Don’t Leave Your Customers in the Dark!

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At Heart of the Customer, we work across many different industries – in the past six months alone, we’ve partnered with life insurance, SaaS software, healthcare delivery, property and casualty insurance, non-profits, and staffing enterprises.

These organizations serve a wide variety of customers who have very different needs.

Or do they?

We’ve found that there’s one need that crops up in nearly every industry and journey. (It almost feels like we could reuse this section of our recommendations for every client!)

It’s the need to keep the customer informed.

New habits…and expectations

Domino’s went and ruined it for everyone else, by telling customers things they never even knew they wanted to know about ordering a pizza – who was making their pie, when they were putting on the sauce, when it went out the door for delivery, etc.

They got customers thinking, “Hey, why can’t it be this way with everything I order?”

To which Amazon replied, “Hold my beer.”

The surge in online transactions as a result of COVID-19, and changes in both B2B and B2C spending habits (that many believe are here to stay) have only made this need more pressing.

A few weeks back, I wrote about West Elm’s tremendous failure in this regard for a chair I ordered, and last week, our CTO Shawn Phillips wrote about a lapse with much higher stakes – UPS’s failure to tell a customer that her COVID test result was misdirected and delayed.

Customers’ expectations for operational transparency are at an all-time high. (Read more about the concept here.) They demand to be notified when a company can’t deliver on time…and often want to know even when they do.

Yet customers still find it easier to track a pizza than a $10,000 life insurance check.

Knowledge links to emotion

But there’s an upside – the inverse of out of sight, out of mind, if you will: Customers appreciate your work more when it’s visible to them.

During a webinar at the beginning of the month, we released the results of our massive 2020 research initiative, wherein we engaged with more than 300 CX pros to determine what separates “the best from the rest” when it comes to CX programs that make a business impact.

One of the four CX accelerators we discovered was the need to measure and manage emotions.

Very few CX programs do this – and no, likelihood to recommend, effort, and satisfaction aren’t emotions!

Sharing basic information reduces frustration. Reducing frustration builds confidence. Confidence builds loyalty.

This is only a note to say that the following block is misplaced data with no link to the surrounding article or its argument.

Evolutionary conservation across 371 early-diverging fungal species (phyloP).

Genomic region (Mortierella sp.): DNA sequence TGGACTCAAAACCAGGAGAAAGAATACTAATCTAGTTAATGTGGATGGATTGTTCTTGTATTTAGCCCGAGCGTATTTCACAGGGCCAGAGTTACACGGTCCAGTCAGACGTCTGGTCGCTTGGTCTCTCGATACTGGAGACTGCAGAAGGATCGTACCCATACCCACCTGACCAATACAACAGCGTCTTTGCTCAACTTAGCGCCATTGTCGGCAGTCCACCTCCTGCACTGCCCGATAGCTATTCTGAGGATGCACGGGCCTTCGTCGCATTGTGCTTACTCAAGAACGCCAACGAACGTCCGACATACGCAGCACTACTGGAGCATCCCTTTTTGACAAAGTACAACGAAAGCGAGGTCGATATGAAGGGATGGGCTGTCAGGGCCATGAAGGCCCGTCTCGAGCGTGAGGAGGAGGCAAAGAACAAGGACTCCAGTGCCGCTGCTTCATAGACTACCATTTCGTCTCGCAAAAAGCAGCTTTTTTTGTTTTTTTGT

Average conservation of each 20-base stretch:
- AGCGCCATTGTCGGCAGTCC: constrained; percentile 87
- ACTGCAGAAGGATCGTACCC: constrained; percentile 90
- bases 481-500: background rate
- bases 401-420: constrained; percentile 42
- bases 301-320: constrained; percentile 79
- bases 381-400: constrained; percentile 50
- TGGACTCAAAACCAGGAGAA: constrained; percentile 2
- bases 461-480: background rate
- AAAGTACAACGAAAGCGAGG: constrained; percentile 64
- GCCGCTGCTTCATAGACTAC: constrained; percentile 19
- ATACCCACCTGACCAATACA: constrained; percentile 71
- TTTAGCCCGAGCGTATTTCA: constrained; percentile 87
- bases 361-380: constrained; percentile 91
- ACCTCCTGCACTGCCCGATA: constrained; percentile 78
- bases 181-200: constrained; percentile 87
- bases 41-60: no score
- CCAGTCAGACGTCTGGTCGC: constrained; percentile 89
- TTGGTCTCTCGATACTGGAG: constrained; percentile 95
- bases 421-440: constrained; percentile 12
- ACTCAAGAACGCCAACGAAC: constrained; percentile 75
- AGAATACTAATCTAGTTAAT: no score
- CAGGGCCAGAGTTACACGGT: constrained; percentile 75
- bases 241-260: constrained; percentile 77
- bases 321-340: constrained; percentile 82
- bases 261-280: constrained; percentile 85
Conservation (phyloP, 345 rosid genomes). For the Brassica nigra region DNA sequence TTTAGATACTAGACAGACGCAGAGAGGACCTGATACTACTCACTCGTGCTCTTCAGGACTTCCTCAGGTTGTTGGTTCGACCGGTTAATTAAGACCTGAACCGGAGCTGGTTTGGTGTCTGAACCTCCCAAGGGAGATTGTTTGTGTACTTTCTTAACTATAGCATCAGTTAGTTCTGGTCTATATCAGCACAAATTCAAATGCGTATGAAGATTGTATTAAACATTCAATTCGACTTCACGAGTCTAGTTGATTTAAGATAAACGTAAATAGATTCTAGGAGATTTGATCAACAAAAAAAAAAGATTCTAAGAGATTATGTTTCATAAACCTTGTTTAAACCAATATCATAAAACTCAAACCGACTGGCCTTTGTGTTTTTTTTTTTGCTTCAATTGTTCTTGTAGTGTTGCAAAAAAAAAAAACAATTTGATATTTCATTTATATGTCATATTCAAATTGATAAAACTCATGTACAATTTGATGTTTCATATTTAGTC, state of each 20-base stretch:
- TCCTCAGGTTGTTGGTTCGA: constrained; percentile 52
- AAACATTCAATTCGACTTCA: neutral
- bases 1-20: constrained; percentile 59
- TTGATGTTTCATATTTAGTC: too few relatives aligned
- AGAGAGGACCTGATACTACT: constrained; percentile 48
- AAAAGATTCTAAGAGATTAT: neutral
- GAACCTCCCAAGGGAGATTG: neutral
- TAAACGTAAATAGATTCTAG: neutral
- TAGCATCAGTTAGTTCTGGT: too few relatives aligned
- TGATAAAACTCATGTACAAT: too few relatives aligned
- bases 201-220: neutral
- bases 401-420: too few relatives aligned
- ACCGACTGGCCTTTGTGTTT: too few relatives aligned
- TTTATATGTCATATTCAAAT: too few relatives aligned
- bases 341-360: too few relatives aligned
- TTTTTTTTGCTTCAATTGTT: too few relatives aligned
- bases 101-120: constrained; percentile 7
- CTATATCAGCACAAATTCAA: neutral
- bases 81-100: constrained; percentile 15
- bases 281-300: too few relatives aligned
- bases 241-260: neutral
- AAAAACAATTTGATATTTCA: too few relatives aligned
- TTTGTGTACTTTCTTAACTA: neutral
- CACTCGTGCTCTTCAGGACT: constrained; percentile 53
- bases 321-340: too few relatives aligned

If you’re one of the few who do measure emotion, you know you can see the impact of a lack of operational transparency. Customer frustration drains loyalty; empowerment fuels it.

Most programs create black boxes. A customer request (e.g., a sale, complaint, or feature request) comes in, enters the big black box…and stays there, with no information released about its current state.

Eventually (but not always) the request comes out of the black box, but customers don’t know when to expect that.

How come can Amazon tell me when my SodaStream flavoring will be here, and even show me a photo of it on my doorstep, but your company can’t tell me where my $250,000 truckload of fuel is?

Businesses also need to know

Sharing basic information reduces frustration. Reducing frustration builds confidence. Confidence builds loyalty.

Not only should you build a process around how customers want to be informed – remember, it’s all about centering the customer! –  but make it visual. The science is clear: people more easily absorb and recall visual information.

Domino’s and Amazon raised the bar, and now even hardcore B2B companies need to respond. Insurance agents want to know where their policies are in underwriting. Software clients want to know when deployment will truly be completed. Patients want to know when their exam results will be available.

Keeping customers in the dark fuels disloyalty, no matter who they are or what industry you work in. It’s time to make operational transparency a priority.

If a pizza joint in a strip mall can keep its customers informed, so can your billion-dollar organization.

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